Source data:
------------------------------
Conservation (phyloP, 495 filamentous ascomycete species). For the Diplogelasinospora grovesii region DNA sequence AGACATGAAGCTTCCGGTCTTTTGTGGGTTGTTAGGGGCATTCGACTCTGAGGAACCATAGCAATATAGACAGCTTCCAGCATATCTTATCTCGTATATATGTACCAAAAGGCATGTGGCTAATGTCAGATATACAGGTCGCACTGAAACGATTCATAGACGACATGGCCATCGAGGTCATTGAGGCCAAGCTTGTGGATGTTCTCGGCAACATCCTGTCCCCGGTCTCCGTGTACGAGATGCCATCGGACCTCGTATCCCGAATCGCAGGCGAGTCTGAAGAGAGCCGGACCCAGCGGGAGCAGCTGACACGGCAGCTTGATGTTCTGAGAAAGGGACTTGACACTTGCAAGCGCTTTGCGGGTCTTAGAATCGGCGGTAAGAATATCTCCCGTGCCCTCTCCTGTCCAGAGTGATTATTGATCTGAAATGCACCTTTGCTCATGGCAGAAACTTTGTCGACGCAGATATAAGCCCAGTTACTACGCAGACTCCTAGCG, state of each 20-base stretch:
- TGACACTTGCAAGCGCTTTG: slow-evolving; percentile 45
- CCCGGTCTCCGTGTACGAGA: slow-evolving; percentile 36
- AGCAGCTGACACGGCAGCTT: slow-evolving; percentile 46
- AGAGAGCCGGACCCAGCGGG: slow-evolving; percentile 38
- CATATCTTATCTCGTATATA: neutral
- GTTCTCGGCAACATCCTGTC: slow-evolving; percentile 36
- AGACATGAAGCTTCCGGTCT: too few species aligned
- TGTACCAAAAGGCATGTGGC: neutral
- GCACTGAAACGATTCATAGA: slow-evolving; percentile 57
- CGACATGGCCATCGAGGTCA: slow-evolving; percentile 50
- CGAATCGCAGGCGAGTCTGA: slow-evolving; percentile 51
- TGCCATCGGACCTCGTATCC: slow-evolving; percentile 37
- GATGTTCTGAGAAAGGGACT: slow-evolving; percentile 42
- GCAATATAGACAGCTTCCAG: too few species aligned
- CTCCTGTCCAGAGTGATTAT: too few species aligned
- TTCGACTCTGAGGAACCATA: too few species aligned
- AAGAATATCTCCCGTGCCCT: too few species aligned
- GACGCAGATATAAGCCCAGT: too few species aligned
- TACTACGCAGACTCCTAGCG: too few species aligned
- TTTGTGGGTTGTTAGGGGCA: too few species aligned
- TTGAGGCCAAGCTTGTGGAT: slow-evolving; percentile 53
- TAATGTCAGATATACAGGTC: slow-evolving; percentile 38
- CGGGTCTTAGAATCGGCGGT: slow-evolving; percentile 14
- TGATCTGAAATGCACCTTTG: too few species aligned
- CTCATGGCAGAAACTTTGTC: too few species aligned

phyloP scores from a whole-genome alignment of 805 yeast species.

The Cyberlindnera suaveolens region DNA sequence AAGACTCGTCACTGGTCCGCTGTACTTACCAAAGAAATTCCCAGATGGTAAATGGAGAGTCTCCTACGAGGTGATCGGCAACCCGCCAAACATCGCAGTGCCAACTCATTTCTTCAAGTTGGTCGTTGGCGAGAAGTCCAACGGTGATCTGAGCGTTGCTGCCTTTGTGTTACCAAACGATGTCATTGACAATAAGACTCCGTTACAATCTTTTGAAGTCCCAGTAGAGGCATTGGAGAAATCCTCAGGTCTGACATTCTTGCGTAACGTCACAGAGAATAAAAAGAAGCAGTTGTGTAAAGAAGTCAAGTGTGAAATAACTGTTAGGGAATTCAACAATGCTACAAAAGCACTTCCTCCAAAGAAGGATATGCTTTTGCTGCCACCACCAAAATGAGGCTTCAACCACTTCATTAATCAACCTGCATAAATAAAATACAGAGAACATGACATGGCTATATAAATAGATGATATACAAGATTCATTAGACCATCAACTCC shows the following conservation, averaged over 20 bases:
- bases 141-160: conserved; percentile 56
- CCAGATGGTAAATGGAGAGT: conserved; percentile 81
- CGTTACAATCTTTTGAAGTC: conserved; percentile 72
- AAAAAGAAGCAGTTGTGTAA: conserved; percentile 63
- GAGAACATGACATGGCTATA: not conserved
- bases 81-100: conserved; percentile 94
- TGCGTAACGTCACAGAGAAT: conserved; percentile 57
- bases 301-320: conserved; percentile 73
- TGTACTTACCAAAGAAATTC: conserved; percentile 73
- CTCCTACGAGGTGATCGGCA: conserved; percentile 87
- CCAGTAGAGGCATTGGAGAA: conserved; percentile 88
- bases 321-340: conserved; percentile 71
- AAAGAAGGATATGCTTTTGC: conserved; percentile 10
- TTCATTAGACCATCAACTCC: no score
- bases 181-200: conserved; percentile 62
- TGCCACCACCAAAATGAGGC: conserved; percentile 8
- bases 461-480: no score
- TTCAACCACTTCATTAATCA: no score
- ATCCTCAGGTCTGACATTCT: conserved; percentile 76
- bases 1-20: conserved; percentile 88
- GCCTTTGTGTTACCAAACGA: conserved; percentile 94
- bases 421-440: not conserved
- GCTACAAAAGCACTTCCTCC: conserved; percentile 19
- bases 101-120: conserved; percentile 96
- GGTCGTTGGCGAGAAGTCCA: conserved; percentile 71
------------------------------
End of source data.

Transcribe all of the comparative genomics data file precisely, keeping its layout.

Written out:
Conservation (phyloP, 495 filamentous ascomycete species). For the Diplogelasinospora grovesii region DNA sequence AGACATGAAGCTTCCGGTCTTTTGTGGGTTGTTAGGGGCATTCGACTCTGAGGAACCATAGCAATATAGACAGCTTCCAGCATATCTTATCTCGTATATATGTACCAAAAGGCATGTGGCTAATGTCAGATATACAGGTCGCACTGAAACGATTCATAGACGACATGGCCATCGAGGTCATTGAGGCCAAGCTTGTGGATGTTCTCGGCAACATCCTGTCCCCGGTCTCCGTGTACGAGATGCCATCGGACCTCGTATCCCGAATCGCAGGCGAGTCTGAAGAGAGCCGGACCCAGCGGGAGCAGCTGACACGGCAGCTTGATGTTCTGAGAAAGGGACTTGACACTTGCAAGCGCTTTGCGGGTCTTAGAATCGGCGGTAAGAATATCTCCCGTGCCCTCTCCTGTCCAGAGTGATTATTGATCTGAAATGCACCTTTGCTCATGGCAGAAACTTTGTCGACGCAGATATAAGCCCAGTTACTACGCAGACTCCTAGCG, state of each 20-base stretch:
- TGACACTTGCAAGCGCTTTG: slow-evolving; percentile 45
- CCCGGTCTCCGTGTACGAGA: slow-evolving; percentile 36
- AGCAGCTGACACGGCAGCTT: slow-evolving; percentile 46
- AGAGAGCCGGACCCAGCGGG: slow-evolving; percentile 38
- CATATCTTATCTCGTATATA: neutral
- GTTCTCGGCAACATCCTGTC: slow-evolving; percentile 36
- AGACATGAAGCTTCCGGTCT: too few species aligned
- TGTACCAAAAGGCATGTGGC: neutral
- GCACTGAAACGATTCATAGA: slow-evolving; percentile 57
- CGACATGGCCATCGAGGTCA: slow-evolving; percentile 50
- CGAATCGCAGGCGAGTCTGA: slow-evolving; percentile 51
- TGCCATCGGACCTCGTATCC: slow-evolving; percentile 37
- GATGTTCTGAGAAAGGGACT: slow-evolving; percentile 42
- GCAATATAGACAGCTTCCAG: too few species aligned
- CTCCTGTCCAGAGTGATTAT: too few species aligned
- TTCGACTCTGAGGAACCATA: too few species aligned
- AAGAATATCTCCCGTGCCCT: too few species aligned
- GACGCAGATATAAGCCCAGT: too few species aligned
- TACTACGCAGACTCCTAGCG: too few species aligned
- TTTGTGGGTTGTTAGGGGCA: too few species aligned
- TTGAGGCCAAGCTTGTGGAT: slow-evolving; percentile 53
- TAATGTCAGATATACAGGTC: slow-evolving; percentile 38
- CGGGTCTTAGAATCGGCGGT: slow-evolving; percentile 14
- TGATCTGAAATGCACCTTTG: too few species aligned
- CTCATGGCAGAAACTTTGTC: too few species aligned

phyloP scores from a whole-genome alignment of 805 yeast species.

The Cyberlindnera suaveolens region DNA sequence AAGACTCGTCACTGGTCCGCTGTACTTACCAAAGAAATTCCCAGATGGTAAATGGAGAGTCTCCTACGAGGTGATCGGCAACCCGCCAAACATCGCAGTGCCAACTCATTTCTTCAAGTTGGTCGTTGGCGAGAAGTCCAACGGTGATCTGAGCGTTGCTGCCTTTGTGTTACCAAACGATGTCATTGACAATAAGACTCCGTTACAATCTTTTGAAGTCCCAGTAGAGGCATTGGAGAAATCCTCAGGTCTGACATTCTTGCGTAACGTCACAGAGAATAAAAAGAAGCAGTTGTGTAAAGAAGTCAAGTGTGAAATAACTGTTAGGGAATTCAACAATGCTACAAAAGCACTTCCTCCAAAGAAGGATATGCTTTTGCTGCCACCACCAAAATGAGGCTTCAACCACTTCATTAATCAACCTGCATAAATAAAATACAGAGAACATGACATGGCTATATAAATAGATGATATACAAGATTCATTAGACCATCAACTCC shows the following conservation, averaged over 20 bases:
- bases 141-160: conserved; percentile 56
- CCAGATGGTAAATGGAGAGT: conserved; percentile 81
- CGTTACAATCTTTTGAAGTC: conserved; percentile 72
- AAAAAGAAGCAGTTGTGTAA: conserved; percentile 63
- GAGAACATGACATGGCTATA: not conserved
- bases 81-100: conserved; percentile 94
- TGCGTAACGTCACAGAGAAT: conserved; percentile 57
- bases 301-320: conserved; percentile 73
- TGTACTTACCAAAGAAATTC: conserved; percentile 73
- CTCCTACGAGGTGATCGGCA: conserved; percentile 87
- CCAGTAGAGGCATTGGAGAA: conserved; percentile 88
- bases 321-340: conserved; percentile 71
- AAAGAAGGATATGCTTTTGC: conserved; percentile 10
- TTCATTAGACCATCAACTCC: no score
- bases 181-200: conserved; percentile 62
- TGCCACCACCAAAATGAGGC: conserved; percentile 8
- bases 461-480: no score
- TTCAACCACTTCATTAATCA: no score
- ATCCTCAGGTCTGACATTCT: conserved; percentile 76
- bases 1-20: conserved; percentile 88
- GCCTTTGTGTTACCAAACGA: conserved; percentile 94
- bases 421-440: not conserved
- GCTACAAAAGCACTTCCTCC: conserved; percentile 19
- bases 101-120: conserved; percentile 96
- GGTCGTTGGCGAGAAGTCCA: conserved; percentile 71